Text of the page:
Q believers’ scale infiltration of the “Save The Children” movement and hashtag has kept them active and relevant in both the US and Canada. The innocuous phrase, initially associated with a legitimate not-for-profit organization working to help aid the victims of child sex trafficking, is just one example of how the language of actual charity is co-opted by bad actors.

Northern Guard started its own anti-pedophile group, called MAPP (Mankind Against Pedophiles and Predators). Most recently they have been lobbying in Ontario to have the sex offender registry made public and previous activities have included posting photos of known sex offenders around neighbourhoods. The Facebook page for MAPP - Ontario was recently taken down by the company. 

The MAPP national group page admins are both Northern Guard members, one of whom, Carmen Joseph, recently posted a video that begins by pointing to alleging the drag community is responsible for pedophilia and ends with connecting alleged sexual symbols in Disney movies to larger plots to sexualize children. These ideas are not unique to Q theories, but have been enjoying a resurgence.

Outside of this sphere, rallies and organizations bearing the name “Save Our Children,” or some close variant of the phrase, have popped up across the continent. Featuring prominently during anti-mask and lockdown protests, this is a space where Q is becoming more common outside of the internet. Using the heinous nature of the crimes these people claim to be working against, any opposition is seen as at least allowing pedophilia and at worst, supporting it.

Marc-André Argentino, a public scholar at Concordia University and PhD candidate who has studied the Q phenomenon recently posted about his findings using aggregate data to gather information about how these grassroots anti-trafficking groups have become spreading points for the conspiracy theory.

Using Crowdtangle, Argentino said that membership in Save The Children groups on Facebook sat at approximately 330,000 in mid-September and a week later it jumped up to 505,000 --- a 3,028.66% climb since July 2020. 

“Popular content shared in these communities is Fall Cabal, Out of Shadows, Pizzagate and Frazzeldrip videos,” Argentino wrote on Twitter. “When looking at google analytics around this content we see that (Crowdtangle) peaks and valleys match up with google analytics for web searches and YouTube searches of these terms.”

Before the save our/the children takeover, he said, traffic to this Q content had died down.

These are the spaces that support “Pizzagate” and “Pedowood” conspiracy theories that most prominent celebrities and politicians are abducting children off the street for elaborate sacrifice rituals, including the rumours of Frazzeldrip, the title of an alleged snuff film where Hillary Clinton murders a young girl. 

The Save Our Children Vancouver Facebook page’s most recent post at time of writing includes mention of hidden tunnels, while photographs from events feature signs referencing adrenochrome and kidnappings. The number of people the Vancouver organization has been able to muster on their own is modest, but like groups in Toronto, Ottawa, Calgary, Quebec City and across Canada, they have found the easiest way to swell protest attendance is by glomming on with other agitators, and most recently, that’s the anti-mask crowd.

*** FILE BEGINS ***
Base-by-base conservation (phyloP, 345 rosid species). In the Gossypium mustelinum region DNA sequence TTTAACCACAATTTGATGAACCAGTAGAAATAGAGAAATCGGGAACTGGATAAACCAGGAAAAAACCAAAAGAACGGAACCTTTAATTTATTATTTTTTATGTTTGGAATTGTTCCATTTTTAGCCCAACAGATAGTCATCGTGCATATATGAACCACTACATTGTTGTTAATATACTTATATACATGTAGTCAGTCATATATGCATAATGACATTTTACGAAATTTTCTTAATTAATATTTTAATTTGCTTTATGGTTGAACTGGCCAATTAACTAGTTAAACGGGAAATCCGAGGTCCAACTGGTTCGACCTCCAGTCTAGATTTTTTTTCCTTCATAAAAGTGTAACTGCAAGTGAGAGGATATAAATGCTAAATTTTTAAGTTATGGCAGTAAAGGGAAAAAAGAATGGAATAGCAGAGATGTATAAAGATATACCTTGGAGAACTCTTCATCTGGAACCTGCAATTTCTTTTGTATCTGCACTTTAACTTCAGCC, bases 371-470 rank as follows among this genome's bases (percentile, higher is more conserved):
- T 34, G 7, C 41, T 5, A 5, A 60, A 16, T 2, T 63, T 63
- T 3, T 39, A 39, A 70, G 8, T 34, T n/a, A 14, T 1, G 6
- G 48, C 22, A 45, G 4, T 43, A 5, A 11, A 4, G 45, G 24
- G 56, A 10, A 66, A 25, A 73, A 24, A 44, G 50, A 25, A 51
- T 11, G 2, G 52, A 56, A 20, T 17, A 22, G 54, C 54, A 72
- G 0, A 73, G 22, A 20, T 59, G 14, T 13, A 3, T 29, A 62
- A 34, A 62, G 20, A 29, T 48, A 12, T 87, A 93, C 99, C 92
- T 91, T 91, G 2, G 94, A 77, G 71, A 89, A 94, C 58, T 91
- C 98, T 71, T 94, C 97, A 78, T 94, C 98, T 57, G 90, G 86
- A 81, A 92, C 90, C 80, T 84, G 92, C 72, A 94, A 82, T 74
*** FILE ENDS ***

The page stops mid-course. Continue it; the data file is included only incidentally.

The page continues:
Canadian Anti-Hate Network

Canada’s anti-mask space is Q’s home in Canada

Some of the most fertile soil for QAnon in Canada during the pandemic has been among the anti-lockdown and anti-mask movements that have continually sprung up around the country. Public demonstrations against anti-lockdown and rejections of public health orders for face coverings have moved far beyond criticising the government’s response to COVID-19, as the rallies are now places where a variety of conspiracy theories converge. 

This is where QAnon followers can get a little murky politically. The allegiance to Trump and categorization of movements for racial strife as being an orchestrated event, makes it easily relegated as part of far-right conspiracies, but it has evolved into something far more nuanced. There are believers on all sides of the political spectrum.

Many of these non-traditional Qers appear to be coming from the existing anti-vaccination movement, which dovetails nicely into the fears around government health prescriptions and the pandemic. Numerous organizers have emerged to capitalize on the crisis, including Ryan Kulbaba, organizer of the March To Unmask, who led followers without face coverings through BC grocery stores. There’s also Tara Novak, an anti-vaccination advocate who has made posts accusing Steven Colbert of abusing children with the hashtag Pizzagate and multiple photographs of celebrities holding their hands in the shape of a triangle, an alleged illuminati symbol. Whether Kulbaba and Novak are Q followers or not is immaterial, as they have become antennas for his message.

The unifying property of the QAnon conspiracy theory is the key to its staying power. By branching out into other contemporary myths like Pizzagate and George Soros, all of which predate Q in conspiracy culture, and constantly updating with new Q-drops, it can pivot as attention wanes. Anti-vaccination advocates can teach others about population control, while Christian fundamentalists instruct on satanist plots. Ultra-nationalists see communist plots in anti-racist protests, and so on. 

Q’s venom can reach across ideologies, movements, and borders. The Cabal is by its very nature international and mostly unknowable. The breadcrumb trail of vaugities is a path that leads in all directions.

This is part of a series of articles and investigations into trends and new developments among Canada’s hate movements. We would like to thank an anonymous donor and the Urban Alliance on Race Relations for supporting this project.